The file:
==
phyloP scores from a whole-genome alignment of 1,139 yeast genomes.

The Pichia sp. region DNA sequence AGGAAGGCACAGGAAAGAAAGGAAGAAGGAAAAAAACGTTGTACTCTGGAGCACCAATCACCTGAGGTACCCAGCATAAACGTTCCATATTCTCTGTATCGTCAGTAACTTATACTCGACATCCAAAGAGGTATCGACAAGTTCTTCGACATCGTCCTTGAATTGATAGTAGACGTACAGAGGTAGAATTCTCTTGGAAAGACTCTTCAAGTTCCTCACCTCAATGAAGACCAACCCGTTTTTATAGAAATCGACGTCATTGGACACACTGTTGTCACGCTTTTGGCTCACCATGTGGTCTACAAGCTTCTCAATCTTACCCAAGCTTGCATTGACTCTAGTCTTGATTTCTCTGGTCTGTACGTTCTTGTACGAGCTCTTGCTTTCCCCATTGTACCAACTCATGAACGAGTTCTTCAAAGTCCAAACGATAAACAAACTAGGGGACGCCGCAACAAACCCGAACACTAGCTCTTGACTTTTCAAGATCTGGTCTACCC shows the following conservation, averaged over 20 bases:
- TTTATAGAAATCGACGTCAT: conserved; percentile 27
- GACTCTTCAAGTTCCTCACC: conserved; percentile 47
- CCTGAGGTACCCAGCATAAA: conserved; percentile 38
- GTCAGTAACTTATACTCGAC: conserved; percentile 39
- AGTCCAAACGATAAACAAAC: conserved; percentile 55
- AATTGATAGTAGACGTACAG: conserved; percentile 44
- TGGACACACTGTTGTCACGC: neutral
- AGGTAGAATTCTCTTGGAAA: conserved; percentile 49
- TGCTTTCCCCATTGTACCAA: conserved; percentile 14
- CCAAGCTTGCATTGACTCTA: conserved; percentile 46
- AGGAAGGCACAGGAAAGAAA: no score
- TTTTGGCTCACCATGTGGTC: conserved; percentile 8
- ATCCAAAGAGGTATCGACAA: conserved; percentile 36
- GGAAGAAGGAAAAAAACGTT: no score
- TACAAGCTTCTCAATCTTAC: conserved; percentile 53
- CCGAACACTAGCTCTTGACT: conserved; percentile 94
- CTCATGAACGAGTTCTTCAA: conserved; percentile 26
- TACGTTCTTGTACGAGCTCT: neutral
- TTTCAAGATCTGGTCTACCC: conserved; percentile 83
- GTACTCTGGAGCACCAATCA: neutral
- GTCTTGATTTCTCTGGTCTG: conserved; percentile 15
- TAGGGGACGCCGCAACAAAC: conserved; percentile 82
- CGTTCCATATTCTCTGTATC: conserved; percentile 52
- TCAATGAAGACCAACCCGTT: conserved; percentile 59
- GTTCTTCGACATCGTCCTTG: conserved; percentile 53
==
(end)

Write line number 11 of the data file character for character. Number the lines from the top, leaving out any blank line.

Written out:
- TGCTTTCCCCATTGTACCAA: conserved; percentile 14